Haskalah scientific knowledge in Hebrew garment
A general statement and two examples
Scientific texts for Jewish children and youth were produced within the German-Jewish culture from the end of the 18th century and throughout the 19th century. The intention was to fill in the gap in the Judaic literature in Hebrew vis-à-vis the German-Christian literary and educational systems as part of modernization processes. Two case studies of German-Hebrew scientific translations (in natural history and astronomy) are described in an attempt to illustrate the strategies applied by the Jewish translators, which in their turn reﬂect the cultural constraints they faced and the creative ways they chose to deal with them, taking into account the models already available to the target system and the types of target audience the translated texts were intended for.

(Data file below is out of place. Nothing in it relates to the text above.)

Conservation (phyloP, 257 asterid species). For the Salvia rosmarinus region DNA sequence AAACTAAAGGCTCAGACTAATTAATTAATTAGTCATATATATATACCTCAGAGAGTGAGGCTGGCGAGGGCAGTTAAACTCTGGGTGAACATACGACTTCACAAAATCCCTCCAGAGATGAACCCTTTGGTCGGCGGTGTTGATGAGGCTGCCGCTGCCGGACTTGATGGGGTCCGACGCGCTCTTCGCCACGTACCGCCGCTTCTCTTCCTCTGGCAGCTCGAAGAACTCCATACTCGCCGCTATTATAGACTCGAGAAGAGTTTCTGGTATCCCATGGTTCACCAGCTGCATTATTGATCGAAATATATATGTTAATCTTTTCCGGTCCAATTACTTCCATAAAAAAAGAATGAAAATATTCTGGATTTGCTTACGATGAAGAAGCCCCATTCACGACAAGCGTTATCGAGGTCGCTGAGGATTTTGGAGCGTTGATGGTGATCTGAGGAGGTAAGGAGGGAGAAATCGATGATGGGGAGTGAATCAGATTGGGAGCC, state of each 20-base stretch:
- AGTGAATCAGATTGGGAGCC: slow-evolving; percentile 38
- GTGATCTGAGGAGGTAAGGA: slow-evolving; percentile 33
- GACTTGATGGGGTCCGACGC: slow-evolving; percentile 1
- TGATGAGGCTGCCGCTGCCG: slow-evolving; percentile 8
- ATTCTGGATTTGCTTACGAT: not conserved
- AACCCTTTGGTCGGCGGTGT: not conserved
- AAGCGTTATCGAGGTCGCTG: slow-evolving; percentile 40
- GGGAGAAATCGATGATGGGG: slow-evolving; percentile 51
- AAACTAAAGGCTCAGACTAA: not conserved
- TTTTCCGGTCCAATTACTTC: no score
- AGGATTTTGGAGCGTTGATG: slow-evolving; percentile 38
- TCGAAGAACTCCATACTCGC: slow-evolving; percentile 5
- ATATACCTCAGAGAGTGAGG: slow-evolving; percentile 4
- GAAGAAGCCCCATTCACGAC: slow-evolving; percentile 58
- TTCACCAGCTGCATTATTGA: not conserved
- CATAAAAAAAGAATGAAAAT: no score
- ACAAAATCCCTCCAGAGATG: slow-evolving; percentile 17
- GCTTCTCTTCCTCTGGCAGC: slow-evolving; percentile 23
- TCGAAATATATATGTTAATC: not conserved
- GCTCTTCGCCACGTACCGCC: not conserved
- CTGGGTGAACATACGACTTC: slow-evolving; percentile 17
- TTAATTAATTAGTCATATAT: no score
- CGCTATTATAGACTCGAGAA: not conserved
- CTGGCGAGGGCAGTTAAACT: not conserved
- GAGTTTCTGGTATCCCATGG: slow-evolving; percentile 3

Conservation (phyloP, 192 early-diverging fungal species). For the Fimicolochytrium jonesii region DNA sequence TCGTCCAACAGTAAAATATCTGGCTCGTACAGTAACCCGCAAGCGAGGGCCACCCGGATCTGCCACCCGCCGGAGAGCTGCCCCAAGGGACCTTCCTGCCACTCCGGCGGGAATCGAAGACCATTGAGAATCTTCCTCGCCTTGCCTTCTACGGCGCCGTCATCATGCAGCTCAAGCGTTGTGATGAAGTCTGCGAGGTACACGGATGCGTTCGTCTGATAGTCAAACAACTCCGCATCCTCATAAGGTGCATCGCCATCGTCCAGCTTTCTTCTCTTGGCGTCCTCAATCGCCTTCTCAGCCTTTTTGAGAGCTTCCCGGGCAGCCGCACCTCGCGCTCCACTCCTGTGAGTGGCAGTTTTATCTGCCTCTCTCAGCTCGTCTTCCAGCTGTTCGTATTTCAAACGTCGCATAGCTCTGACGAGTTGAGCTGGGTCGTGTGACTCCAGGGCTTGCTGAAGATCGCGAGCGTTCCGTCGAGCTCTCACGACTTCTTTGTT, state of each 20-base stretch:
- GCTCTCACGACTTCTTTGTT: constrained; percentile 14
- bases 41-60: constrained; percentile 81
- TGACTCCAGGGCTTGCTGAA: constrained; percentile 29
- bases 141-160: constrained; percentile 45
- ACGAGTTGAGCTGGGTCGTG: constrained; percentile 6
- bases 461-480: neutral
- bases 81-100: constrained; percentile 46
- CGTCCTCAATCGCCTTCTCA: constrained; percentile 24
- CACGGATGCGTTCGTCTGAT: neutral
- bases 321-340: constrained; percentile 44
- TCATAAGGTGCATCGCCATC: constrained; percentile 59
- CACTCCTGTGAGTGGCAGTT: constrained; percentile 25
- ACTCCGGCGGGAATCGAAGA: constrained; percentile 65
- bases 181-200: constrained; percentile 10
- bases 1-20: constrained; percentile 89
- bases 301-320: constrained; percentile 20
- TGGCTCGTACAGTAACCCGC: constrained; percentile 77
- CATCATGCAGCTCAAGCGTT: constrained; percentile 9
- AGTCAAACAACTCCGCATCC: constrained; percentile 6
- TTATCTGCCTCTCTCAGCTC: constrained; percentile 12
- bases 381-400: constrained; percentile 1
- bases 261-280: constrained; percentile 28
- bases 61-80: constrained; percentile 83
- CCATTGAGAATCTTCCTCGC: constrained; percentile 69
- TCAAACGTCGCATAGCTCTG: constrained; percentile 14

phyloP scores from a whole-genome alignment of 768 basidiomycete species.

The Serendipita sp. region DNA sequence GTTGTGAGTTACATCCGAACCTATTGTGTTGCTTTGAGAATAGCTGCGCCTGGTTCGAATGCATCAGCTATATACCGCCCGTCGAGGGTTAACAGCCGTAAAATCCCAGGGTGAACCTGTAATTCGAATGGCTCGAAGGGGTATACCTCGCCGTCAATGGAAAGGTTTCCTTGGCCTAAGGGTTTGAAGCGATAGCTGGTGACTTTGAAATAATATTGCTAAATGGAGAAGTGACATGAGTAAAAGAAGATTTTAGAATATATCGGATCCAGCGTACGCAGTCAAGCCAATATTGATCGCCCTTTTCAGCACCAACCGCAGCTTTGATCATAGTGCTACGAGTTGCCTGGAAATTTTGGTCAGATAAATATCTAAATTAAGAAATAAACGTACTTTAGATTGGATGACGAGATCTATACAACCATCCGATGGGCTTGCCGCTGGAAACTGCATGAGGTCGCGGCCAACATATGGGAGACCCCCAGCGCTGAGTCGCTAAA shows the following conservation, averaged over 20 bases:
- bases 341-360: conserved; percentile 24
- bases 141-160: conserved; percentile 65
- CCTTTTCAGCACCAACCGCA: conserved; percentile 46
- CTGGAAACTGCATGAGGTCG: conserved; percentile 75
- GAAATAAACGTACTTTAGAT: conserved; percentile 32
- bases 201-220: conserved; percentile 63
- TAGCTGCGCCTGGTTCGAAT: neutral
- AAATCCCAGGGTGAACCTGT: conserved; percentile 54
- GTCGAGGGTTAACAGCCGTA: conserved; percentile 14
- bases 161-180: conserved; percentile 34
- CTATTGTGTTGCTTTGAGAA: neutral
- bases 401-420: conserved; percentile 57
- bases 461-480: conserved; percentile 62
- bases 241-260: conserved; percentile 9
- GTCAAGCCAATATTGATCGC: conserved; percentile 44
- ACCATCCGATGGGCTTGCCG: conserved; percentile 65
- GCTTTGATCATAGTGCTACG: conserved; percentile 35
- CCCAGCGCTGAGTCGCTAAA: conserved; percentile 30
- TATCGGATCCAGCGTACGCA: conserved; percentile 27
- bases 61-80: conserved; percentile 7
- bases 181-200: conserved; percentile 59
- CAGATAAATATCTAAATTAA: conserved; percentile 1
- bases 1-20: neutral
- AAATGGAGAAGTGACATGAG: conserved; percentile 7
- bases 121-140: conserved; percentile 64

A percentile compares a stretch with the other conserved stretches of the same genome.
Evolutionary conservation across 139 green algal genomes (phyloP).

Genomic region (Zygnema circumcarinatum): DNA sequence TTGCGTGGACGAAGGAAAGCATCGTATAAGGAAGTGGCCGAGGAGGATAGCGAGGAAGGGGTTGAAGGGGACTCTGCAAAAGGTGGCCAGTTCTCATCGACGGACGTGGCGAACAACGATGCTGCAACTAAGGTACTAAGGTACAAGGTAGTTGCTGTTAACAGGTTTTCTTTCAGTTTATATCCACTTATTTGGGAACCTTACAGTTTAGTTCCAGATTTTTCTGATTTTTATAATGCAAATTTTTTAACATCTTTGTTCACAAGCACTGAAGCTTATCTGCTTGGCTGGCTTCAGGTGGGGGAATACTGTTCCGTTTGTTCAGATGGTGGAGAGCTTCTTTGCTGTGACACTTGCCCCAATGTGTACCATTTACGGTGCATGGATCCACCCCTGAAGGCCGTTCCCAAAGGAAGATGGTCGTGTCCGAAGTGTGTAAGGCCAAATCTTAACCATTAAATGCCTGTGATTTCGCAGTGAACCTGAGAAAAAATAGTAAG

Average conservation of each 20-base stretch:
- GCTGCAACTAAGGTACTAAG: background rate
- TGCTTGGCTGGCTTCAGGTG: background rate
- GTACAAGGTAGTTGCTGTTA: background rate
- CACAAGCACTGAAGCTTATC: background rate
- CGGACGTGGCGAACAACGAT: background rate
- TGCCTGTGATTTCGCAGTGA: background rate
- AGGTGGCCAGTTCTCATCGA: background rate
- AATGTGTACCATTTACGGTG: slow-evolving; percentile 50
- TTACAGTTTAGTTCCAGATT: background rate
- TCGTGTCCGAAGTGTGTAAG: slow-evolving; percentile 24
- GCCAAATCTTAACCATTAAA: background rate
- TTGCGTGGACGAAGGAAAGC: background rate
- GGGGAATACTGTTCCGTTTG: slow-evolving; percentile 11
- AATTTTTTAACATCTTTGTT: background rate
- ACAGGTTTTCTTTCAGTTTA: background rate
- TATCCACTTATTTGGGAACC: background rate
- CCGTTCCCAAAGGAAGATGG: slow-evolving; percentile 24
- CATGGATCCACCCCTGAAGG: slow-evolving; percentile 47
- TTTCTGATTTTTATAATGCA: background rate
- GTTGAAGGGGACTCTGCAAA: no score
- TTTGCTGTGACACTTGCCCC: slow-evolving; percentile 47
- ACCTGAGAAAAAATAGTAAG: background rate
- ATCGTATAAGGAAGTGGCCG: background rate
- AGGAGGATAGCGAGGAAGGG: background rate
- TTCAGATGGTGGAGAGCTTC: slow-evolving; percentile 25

Keywords: Haskalah [Jewish Enlightenment], history of education, Hebrew culture, Hebrew literature, popular sciences, translation strategies, textbooks and children’s literature
- 2.Writing texts on science: System constraints and translation strategies
- 3.First case: Zoological knowledge in Hebrew
- 4.Second case: A German-Hebrew bilingual text in astronomy
Published online: 02 August 2007
Bock, Moses Ben Zwi
Brüggemann, Theodor and Hans-Heino Ewers
Rosenbloom, Noah H.
Shavit, Zohar and Hans-Heino Ewers
Simon, Akiva Erenst
2000 “An enlightened use of fable: Christian Fürchtegott Gellert in Hebrew literature”. Dirk de Geest, Ortwin de Graef, Dirk Delabastita, Koenraad Geldor, Rita Ghequiere and José Lambert, eds. Under construction: Links for the site of literary theory: Essays in honor of Hendrik Van Gorp. Leuven: Leuven University Press 2000 197–209.
Zarfati, Gad Ben Ammi
Cited by 1 other publications
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